tobacco

Patient Handout: Varenicline (Chantix®)

Description: 
See FDA package insert for more complete information.

Warnings and side effects of Varenicline (Chantix) are included in the table below. For more information, you can refer to the FDA package insert.

 

Description

Varenicline is a quit-smoking medication approved by the Food and Drug Administration. It does not contain any nicotine. It is available as Chantix® and only by prescription. You can use it for up to 12 weeks. An additional 12 weeks may be recommended by your physician after successful cessation to help maintain abstinence.

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Patient Handout: Bupropion Hydrochloride SR (Zyban®)

Description: 
See FDA package insert for more complete information.

Description, side effects, and instructions for the medicine Bupropion Hydrochloride SR (Zyban®) are presented below. For more complete information, you can refer to the FDA package insert for the medication.

Description

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Patient Handout: Physical Activity

Description: 
Details how ex-smokers are successful at quitting by getting involved in some kind of regular physical activity.

Do you find it hard to believe that exercise (something that is active) can help you quit smoking (something that is passive)? It's true. A lot of ex-smokers are successful at quitting by getting involved in some kind of regular physical activity.

Question: How do I know what kind of exercise to do?

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Weight Gain

Description: 
Weight gain, for most ex-smokers, can be avoided or controlled. This resource helps patients plan ahead.

Weight gain, for most ex-smokers, can be avoided or controlled. Planning ahead will help you. Here are some reasons why people gain weight after they quit smoking:


Improved Sense of Taste

Your taste buds work better, so eating becomes more enjoyable.

Improved Appetite

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Description: 
Treating Tobacco Use and Dependence: 2008 Update includes new, effective clinical treatments for tobacco dependence and the latest information to help people quit smoking. (From Their Website)
Source: 
US Public Health Service Guidelines
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Patient Handout: Basics of Nicotine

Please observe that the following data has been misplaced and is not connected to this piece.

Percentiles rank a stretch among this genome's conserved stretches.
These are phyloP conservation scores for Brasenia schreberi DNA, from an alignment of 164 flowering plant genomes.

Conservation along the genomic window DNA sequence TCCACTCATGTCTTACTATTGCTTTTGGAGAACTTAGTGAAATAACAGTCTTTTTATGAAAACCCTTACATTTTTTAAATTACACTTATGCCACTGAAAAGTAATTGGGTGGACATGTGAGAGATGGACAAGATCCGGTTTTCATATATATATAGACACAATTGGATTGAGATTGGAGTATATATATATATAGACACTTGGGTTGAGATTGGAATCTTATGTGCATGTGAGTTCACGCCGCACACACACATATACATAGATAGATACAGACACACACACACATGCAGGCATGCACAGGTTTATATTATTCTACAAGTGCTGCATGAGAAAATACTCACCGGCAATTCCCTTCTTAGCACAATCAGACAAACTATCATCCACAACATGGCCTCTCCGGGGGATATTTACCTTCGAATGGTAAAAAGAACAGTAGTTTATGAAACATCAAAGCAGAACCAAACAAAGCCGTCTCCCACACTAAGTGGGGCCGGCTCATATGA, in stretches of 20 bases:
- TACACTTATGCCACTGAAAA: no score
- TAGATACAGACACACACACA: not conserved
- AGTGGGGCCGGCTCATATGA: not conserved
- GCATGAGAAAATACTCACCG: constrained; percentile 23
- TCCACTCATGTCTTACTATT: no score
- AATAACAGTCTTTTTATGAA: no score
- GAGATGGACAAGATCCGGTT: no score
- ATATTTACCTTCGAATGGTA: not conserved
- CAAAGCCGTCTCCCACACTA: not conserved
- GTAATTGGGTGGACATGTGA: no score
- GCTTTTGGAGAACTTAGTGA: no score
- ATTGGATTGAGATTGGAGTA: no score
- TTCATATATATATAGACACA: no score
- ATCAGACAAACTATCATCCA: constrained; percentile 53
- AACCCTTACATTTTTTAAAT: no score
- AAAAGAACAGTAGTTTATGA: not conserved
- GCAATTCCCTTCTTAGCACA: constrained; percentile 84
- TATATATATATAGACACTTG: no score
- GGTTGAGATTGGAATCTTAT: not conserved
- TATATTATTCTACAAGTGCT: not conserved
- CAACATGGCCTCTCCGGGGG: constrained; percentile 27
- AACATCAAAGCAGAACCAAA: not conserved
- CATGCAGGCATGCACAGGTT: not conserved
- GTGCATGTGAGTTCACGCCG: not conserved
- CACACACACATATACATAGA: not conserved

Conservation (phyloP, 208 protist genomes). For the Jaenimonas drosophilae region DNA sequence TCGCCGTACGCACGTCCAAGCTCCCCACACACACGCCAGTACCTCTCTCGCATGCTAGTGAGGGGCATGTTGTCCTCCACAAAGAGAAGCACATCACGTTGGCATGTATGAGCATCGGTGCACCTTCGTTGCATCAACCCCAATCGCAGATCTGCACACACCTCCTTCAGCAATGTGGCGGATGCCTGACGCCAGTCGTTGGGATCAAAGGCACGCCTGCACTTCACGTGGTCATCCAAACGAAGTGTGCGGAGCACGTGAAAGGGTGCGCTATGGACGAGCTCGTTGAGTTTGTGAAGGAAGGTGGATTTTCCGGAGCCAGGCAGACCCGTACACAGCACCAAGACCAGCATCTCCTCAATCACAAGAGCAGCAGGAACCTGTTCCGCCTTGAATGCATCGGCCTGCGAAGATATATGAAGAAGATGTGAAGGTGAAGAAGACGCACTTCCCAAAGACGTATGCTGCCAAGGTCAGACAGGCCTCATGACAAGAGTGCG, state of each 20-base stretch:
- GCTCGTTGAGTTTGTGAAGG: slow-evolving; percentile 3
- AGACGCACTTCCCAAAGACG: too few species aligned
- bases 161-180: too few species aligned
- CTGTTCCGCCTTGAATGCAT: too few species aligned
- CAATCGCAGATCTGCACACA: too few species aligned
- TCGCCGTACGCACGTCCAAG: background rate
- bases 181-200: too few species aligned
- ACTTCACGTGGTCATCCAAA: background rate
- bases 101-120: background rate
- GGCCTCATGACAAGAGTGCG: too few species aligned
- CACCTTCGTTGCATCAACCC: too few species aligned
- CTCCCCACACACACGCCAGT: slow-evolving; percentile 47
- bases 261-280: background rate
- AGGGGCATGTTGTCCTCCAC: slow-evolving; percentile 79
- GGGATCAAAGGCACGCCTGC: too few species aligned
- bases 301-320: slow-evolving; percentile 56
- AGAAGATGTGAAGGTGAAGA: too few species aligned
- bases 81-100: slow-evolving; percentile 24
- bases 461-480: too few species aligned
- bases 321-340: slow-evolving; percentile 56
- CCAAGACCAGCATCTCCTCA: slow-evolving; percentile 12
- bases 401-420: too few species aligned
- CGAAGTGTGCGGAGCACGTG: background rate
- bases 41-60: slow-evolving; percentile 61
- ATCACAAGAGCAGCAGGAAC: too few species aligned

Description: 
Patient handout with information on the basics of nicotine.

Nicotine is a substance found in cigarettes and other tobacco products. When you inhale a cigarette, you are inhaling nicotine, along with more than 500 other chemicals. Nicotine is the drug that makes people become addicted. When you are addicted to nicotine, you feel as if you need nicotine in order to get through your day.

Because nicotine reaches the brain within 10 seconds after being inhaled, it may cause immediate as well as long-term effects. Listed below are potential effects.



Immediate Effects

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Patient Handout: Why Quit?

Description: 
General facts about smoking in regards to special topics like smoking and women, secondhand smoke, and addiction in general.

As restaurants, work places, and other public areas are increasingly becoming smoke-free, it appears that smoking is no longer as popular and acceptable in America today. Every day, people suffer from illnesses caused by the effects of smoking. Others die from the effects of tobacco use. Perhaps the facts presented below will help make you more aware of what consequences surround you or someone you know who smokes. Tobacco users must take steps today in order to avoid becoming part of these statistics in the future.



General

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Patient Handout: Health Changes Once You Quit Smoking

Description: 
Handout describes the lasting health improvements that result from quitting smoking.

Within 20 minutes of your last cigarette:

  • Blood pressure drops to what it was before your last cigarette
  • Temperature of hands and feet rises to normal

Within 8 hours of your last cigarette:

  • Carbon monoxide level drops to normal

Within 24 hours of your last cigarette:

  • Chance of heart attack decreases

Within 2 weeks to 3 months of your last cigarette:

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Smoking Cessation Cycle

Description: 
Smoking Cessation Cycle as referenced by Prochaska et al. 1992, 1993; Prochaska and DiClemente 1982

Contented User: A stage of pre-contemplation. No intention of taking action within the next 6 months. May be uninformed or underinformed of health consequences or may have attempted change many times and lost confidence that quitting is possible. Appears unmotivated or resistant to change.

Thinking About Quitting: A stage of contemplation. Intends to change in the next 6 months. Aware of pros and cons of changes. Profound ambivalence or behavioral procrastination can develop as the person balances the pros and cons.

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Description: 
The NIDA quick screen is an online screening tool for substance abuse filled out by the patient. Based on the patient's responses, it generates a substance involvement score that suggests the level of intervention needed. This is the short, online version of the longer screening tool, the NIDA Modified ASSIST.
Source: 
NIDA
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